Loyola University associate professor of history and director of Loyola's Center for the Study of New Orleans Justin Nystrom writes about Italian contributions to New Orleans restaurants in his forthcoming book Creole Italian: Sicilian Immigrants and the Shaping of New Orleans Food Culture, which will be released Aug. 1. On March 29, Nystrom leads a talk called "The Spaghetti District: How New Orleans put Italian Food on the Map" as part of the university's Cultural Conversations series. Nystrom spoke with Gambit about New Orleans' culinary history.
What created pasta manufacturing and the so-called "spaghetti restaurant" in New Orleans?
Nystrom: At the turn of the 20th century, the French Quarter is heavily Italian, and really heavily Sicilian. The emergence of the manufacturing of pasta exploded in the 1890s in the Quarter, and what we think of as the Italian restaurant appears in the first decade of the 20th century along Decatur Street. There are Italians that have had restaurants (before that), but they're really seafood restaurants and oyster houses. They serve pompano and gumbo. So really, it's the start of the 20th century that (new) audiences — diners outside of Italian audiences — start eating at these restaurants. It's become the hot new ethnic cuisine.
This is when Frank Manale opens what we know today as Pacal's Manale. It's a hot new ethnic food and people are discovering pasta in a big way. Pasta was an imported product for a long time, but we started to get a critical mass of Sicilians here in New Orleans by 1890. At the same time, the federal government passed a pretty severe tariff on imports, and so you have this opportunity to actually make pasta in New Orleans. Pasta is being sold primarily to people of Italian descent. By the time you're getting to the 1900s, there are so many Italians here, there's a pretty good market for it.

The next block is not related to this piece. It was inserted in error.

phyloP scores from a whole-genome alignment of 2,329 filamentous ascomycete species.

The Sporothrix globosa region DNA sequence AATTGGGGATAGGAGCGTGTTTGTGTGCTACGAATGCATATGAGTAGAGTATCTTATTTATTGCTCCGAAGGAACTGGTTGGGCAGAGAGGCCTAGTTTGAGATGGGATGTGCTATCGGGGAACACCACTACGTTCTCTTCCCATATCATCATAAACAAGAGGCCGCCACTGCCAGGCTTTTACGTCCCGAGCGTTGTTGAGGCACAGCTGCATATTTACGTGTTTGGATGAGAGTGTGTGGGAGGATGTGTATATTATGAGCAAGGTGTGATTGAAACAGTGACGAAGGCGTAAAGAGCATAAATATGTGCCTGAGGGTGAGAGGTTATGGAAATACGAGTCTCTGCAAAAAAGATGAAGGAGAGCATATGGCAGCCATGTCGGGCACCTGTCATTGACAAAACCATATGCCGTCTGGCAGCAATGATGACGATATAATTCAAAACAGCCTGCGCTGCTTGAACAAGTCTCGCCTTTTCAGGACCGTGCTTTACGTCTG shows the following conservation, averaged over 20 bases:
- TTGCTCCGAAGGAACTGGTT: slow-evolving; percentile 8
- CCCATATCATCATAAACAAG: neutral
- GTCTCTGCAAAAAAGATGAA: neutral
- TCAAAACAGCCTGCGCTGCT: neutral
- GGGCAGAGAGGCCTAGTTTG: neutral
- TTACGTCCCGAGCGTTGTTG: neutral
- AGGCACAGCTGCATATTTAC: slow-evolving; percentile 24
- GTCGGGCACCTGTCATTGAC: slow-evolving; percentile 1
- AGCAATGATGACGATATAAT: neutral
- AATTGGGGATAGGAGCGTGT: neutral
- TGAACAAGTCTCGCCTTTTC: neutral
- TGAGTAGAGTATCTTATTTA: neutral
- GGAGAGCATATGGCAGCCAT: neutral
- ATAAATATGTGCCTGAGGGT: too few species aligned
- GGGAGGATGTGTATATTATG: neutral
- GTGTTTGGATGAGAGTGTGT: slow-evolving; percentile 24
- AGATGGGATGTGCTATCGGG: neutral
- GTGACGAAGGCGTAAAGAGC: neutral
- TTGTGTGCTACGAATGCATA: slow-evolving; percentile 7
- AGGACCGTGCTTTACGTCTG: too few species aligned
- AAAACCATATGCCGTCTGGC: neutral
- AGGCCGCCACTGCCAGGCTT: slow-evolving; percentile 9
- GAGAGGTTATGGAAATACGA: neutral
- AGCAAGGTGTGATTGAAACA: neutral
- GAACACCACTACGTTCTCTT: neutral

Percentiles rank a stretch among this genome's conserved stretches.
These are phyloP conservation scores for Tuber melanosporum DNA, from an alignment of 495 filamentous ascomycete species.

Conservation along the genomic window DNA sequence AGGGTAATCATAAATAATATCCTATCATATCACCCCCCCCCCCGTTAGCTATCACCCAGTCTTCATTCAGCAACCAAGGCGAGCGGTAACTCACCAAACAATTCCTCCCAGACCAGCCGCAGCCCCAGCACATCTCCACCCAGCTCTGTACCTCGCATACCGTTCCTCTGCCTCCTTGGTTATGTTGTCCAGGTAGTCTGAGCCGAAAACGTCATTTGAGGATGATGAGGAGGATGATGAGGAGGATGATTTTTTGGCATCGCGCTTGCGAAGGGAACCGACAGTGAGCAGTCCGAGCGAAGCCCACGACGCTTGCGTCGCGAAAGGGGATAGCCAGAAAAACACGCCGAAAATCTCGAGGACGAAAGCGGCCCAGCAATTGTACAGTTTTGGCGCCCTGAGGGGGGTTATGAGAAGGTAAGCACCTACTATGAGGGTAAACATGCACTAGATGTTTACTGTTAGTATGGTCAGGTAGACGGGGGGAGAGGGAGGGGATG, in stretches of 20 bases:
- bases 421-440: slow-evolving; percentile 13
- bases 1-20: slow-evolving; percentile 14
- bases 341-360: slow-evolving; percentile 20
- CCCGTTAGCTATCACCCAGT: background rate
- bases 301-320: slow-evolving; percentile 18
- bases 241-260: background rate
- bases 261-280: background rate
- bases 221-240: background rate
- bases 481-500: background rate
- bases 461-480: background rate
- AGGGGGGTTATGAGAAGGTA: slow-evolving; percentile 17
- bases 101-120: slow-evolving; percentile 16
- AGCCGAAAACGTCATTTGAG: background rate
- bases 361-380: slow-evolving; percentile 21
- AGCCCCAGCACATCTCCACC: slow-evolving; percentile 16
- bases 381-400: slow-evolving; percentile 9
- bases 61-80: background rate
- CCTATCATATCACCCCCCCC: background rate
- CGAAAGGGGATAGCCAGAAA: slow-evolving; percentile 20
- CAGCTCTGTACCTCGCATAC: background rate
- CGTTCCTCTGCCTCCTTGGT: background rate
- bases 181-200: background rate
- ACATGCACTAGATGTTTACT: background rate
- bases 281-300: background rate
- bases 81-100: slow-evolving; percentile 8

How did the spaghetti restaurant emerge?
N: There's a relationship between spaghetti restaurants and the emergence of the first nightclubs in New Orleans. You have the emergence of the spaghetti restaurants right around the time when Prohibition occurs and right when jazz becomes really hot. So people are listening to jazz and white mid-dle-class audiences are starting to buy jazz albums, right around the 1920s. You see the spaghetti houses move from Decatur Street to Bourbon Street. Decatur Street is a working-class, kind of blue-collar zone at that time. And when (the restaurants) move to Bourbon Street, they get white tablecloths, they get waiters, they get jazz bands and they violate Prohibition laws. There is this synergy on Bourbon Street between the Italian restaurants, where they serve spaghetti and meatballs, but they're also serving Creole dishes, and they all had jazz. The start of the golden age of Bourbon Street comes out of these spaghetti restaurants.
What defines Creole-Italian food today?
N: When we want to market something as New Orleans, we start calling it Creole. I asked lots of people when I was doing oral histories for this book, what does Creole-Italian mean to them? And (I) got a lot of different answers, but there is something syncretic about New Orleans Italian food. You can't go to Mosca's and get oysters Mosca or chicken a la grande and not realize that. What's important to me about Creole-Italian is locality, and it's really about seafood. Pascal's Manale's barbecue shrimp is quintessentially a New Orleans thing. It's really not Italian, although it's almost kind of Sicilian, but it's very New Orleans. The idea of serving seafood with pasta is something that emerges here in the 1920s and 1930s. Then there are (dishes) like speckled trout or pompano with Italian touches, like olive salad or capers. Joe Segreto's menu at Eleven 79 was very reflective of this sort of thing, where he blended Sicilian influences with New Orleans. I think it's also the juxtaposition of spaghetti and meatballs on a menu with shrimp Creole. They sit shoulder to shoulder.